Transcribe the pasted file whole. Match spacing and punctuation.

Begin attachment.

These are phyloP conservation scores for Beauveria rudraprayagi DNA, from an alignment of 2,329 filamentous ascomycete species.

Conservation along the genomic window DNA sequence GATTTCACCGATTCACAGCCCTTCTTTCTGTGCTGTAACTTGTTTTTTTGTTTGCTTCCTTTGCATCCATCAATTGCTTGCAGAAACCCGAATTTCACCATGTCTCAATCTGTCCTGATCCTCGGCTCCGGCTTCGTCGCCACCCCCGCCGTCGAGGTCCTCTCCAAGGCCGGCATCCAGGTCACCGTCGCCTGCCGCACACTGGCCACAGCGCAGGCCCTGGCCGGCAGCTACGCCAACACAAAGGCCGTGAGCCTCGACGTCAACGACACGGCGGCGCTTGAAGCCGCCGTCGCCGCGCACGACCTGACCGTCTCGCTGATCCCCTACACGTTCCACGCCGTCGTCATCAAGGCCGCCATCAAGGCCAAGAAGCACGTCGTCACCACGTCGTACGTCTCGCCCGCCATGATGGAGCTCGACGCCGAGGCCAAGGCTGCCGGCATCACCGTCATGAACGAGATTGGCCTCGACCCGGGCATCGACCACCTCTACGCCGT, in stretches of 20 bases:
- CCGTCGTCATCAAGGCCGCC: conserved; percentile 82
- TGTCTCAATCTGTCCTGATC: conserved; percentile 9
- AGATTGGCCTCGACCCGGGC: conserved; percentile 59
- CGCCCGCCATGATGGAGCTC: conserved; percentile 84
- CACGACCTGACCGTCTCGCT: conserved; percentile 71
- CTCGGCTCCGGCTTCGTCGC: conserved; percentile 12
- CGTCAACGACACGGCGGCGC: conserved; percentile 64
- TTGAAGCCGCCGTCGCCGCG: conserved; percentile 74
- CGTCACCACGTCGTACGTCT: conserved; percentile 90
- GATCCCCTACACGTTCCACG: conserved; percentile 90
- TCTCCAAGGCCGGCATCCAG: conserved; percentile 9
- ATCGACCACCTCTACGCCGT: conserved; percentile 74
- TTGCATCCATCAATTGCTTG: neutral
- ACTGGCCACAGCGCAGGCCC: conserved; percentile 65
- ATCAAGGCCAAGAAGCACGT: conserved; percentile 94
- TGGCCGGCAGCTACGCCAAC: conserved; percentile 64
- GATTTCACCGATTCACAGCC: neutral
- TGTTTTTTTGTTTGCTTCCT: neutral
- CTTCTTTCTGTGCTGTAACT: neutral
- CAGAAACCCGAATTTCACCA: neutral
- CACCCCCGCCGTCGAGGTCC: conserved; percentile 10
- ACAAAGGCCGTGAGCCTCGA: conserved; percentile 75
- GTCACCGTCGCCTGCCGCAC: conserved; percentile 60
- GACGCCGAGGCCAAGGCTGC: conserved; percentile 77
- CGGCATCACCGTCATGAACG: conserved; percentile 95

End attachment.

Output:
These are phyloP conservation scores for Beauveria rudraprayagi DNA, from an alignment of 2,329 filamentous ascomycete species.

Conservation along the genomic window DNA sequence GATTTCACCGATTCACAGCCCTTCTTTCTGTGCTGTAACTTGTTTTTTTGTTTGCTTCCTTTGCATCCATCAATTGCTTGCAGAAACCCGAATTTCACCATGTCTCAATCTGTCCTGATCCTCGGCTCCGGCTTCGTCGCCACCCCCGCCGTCGAGGTCCTCTCCAAGGCCGGCATCCAGGTCACCGTCGCCTGCCGCACACTGGCCACAGCGCAGGCCCTGGCCGGCAGCTACGCCAACACAAAGGCCGTGAGCCTCGACGTCAACGACACGGCGGCGCTTGAAGCCGCCGTCGCCGCGCACGACCTGACCGTCTCGCTGATCCCCTACACGTTCCACGCCGTCGTCATCAAGGCCGCCATCAAGGCCAAGAAGCACGTCGTCACCACGTCGTACGTCTCGCCCGCCATGATGGAGCTCGACGCCGAGGCCAAGGCTGCCGGCATCACCGTCATGAACGAGATTGGCCTCGACCCGGGCATCGACCACCTCTACGCCGT, in stretches of 20 bases:
- CCGTCGTCATCAAGGCCGCC: conserved; percentile 82
- TGTCTCAATCTGTCCTGATC: conserved; percentile 9
- AGATTGGCCTCGACCCGGGC: conserved; percentile 59
- CGCCCGCCATGATGGAGCTC: conserved; percentile 84
- CACGACCTGACCGTCTCGCT: conserved; percentile 71
- CTCGGCTCCGGCTTCGTCGC: conserved; percentile 12
- CGTCAACGACACGGCGGCGC: conserved; percentile 64
- TTGAAGCCGCCGTCGCCGCG: conserved; percentile 74
- CGTCACCACGTCGTACGTCT: conserved; percentile 90
- GATCCCCTACACGTTCCACG: conserved; percentile 90
- TCTCCAAGGCCGGCATCCAG: conserved; percentile 9
- ATCGACCACCTCTACGCCGT: conserved; percentile 74
- TTGCATCCATCAATTGCTTG: neutral
- ACTGGCCACAGCGCAGGCCC: conserved; percentile 65
- ATCAAGGCCAAGAAGCACGT: conserved; percentile 94
- TGGCCGGCAGCTACGCCAAC: conserved; percentile 64
- GATTTCACCGATTCACAGCC: neutral
- TGTTTTTTTGTTTGCTTCCT: neutral
- CTTCTTTCTGTGCTGTAACT: neutral
- CAGAAACCCGAATTTCACCA: neutral
- CACCCCCGCCGTCGAGGTCC: conserved; percentile 10
- ACAAAGGCCGTGAGCCTCGA: conserved; percentile 75
- GTCACCGTCGCCTGCCGCAC: conserved; percentile 60
- GACGCCGAGGCCAAGGCTGC: conserved; percentile 77
- CGGCATCACCGTCATGAACG: conserved; percentile 95